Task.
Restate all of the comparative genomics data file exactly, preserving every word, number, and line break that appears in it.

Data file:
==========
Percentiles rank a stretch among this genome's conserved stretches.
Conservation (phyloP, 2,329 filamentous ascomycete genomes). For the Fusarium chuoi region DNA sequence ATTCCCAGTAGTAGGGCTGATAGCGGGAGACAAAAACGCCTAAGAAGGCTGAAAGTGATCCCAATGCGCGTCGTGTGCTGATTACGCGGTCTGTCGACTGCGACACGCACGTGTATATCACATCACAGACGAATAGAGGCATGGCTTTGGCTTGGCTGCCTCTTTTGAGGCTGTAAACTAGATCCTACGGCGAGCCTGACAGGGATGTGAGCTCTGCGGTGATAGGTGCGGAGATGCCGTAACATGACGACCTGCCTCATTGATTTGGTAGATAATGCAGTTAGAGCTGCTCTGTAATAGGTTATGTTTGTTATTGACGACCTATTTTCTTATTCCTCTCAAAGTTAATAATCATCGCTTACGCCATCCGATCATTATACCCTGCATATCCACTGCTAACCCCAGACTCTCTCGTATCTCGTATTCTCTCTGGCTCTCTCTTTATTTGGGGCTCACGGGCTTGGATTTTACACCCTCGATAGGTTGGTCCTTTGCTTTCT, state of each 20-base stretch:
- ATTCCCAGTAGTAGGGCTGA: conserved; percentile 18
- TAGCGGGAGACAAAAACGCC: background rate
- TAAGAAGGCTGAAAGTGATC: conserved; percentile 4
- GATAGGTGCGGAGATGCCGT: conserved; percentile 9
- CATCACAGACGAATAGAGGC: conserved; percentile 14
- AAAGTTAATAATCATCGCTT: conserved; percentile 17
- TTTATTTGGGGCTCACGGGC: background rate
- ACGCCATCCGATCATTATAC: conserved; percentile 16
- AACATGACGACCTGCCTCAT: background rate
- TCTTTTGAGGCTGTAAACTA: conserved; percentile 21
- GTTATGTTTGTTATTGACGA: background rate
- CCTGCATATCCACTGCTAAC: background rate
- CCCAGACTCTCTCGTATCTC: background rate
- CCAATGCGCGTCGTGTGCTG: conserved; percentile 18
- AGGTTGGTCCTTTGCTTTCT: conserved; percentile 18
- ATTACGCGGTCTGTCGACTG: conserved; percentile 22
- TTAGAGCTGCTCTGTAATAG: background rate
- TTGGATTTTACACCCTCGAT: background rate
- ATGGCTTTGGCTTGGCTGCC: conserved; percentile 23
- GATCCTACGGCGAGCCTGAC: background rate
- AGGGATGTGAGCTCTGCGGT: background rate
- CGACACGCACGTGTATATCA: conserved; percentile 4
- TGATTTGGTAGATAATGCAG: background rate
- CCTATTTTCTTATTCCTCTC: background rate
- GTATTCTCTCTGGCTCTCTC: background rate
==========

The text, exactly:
Percentiles rank a stretch among this genome's conserved stretches.
Conservation (phyloP, 2,329 filamentous ascomycete genomes). For the Fusarium chuoi region DNA sequence ATTCCCAGTAGTAGGGCTGATAGCGGGAGACAAAAACGCCTAAGAAGGCTGAAAGTGATCCCAATGCGCGTCGTGTGCTGATTACGCGGTCTGTCGACTGCGACACGCACGTGTATATCACATCACAGACGAATAGAGGCATGGCTTTGGCTTGGCTGCCTCTTTTGAGGCTGTAAACTAGATCCTACGGCGAGCCTGACAGGGATGTGAGCTCTGCGGTGATAGGTGCGGAGATGCCGTAACATGACGACCTGCCTCATTGATTTGGTAGATAATGCAGTTAGAGCTGCTCTGTAATAGGTTATGTTTGTTATTGACGACCTATTTTCTTATTCCTCTCAAAGTTAATAATCATCGCTTACGCCATCCGATCATTATACCCTGCATATCCACTGCTAACCCCAGACTCTCTCGTATCTCGTATTCTCTCTGGCTCTCTCTTTATTTGGGGCTCACGGGCTTGGATTTTACACCCTCGATAGGTTGGTCCTTTGCTTTCT, state of each 20-base stretch:
- ATTCCCAGTAGTAGGGCTGA: conserved; percentile 18
- TAGCGGGAGACAAAAACGCC: background rate
- TAAGAAGGCTGAAAGTGATC: conserved; percentile 4
- GATAGGTGCGGAGATGCCGT: conserved; percentile 9
- CATCACAGACGAATAGAGGC: conserved; percentile 14
- AAAGTTAATAATCATCGCTT: conserved; percentile 17
- TTTATTTGGGGCTCACGGGC: background rate
- ACGCCATCCGATCATTATAC: conserved; percentile 16
- AACATGACGACCTGCCTCAT: background rate
- TCTTTTGAGGCTGTAAACTA: conserved; percentile 21
- GTTATGTTTGTTATTGACGA: background rate
- CCTGCATATCCACTGCTAAC: background rate
- CCCAGACTCTCTCGTATCTC: background rate
- CCAATGCGCGTCGTGTGCTG: conserved; percentile 18
- AGGTTGGTCCTTTGCTTTCT: conserved; percentile 18
- ATTACGCGGTCTGTCGACTG: conserved; percentile 22
- TTAGAGCTGCTCTGTAATAG: background rate
- TTGGATTTTACACCCTCGAT: background rate
- ATGGCTTTGGCTTGGCTGCC: conserved; percentile 23
- GATCCTACGGCGAGCCTGAC: background rate
- AGGGATGTGAGCTCTGCGGT: background rate
- CGACACGCACGTGTATATCA: conserved; percentile 4
- TGATTTGGTAGATAATGCAG: background rate
- CCTATTTTCTTATTCCTCTC: background rate
- GTATTCTCTCTGGCTCTCTC: background rate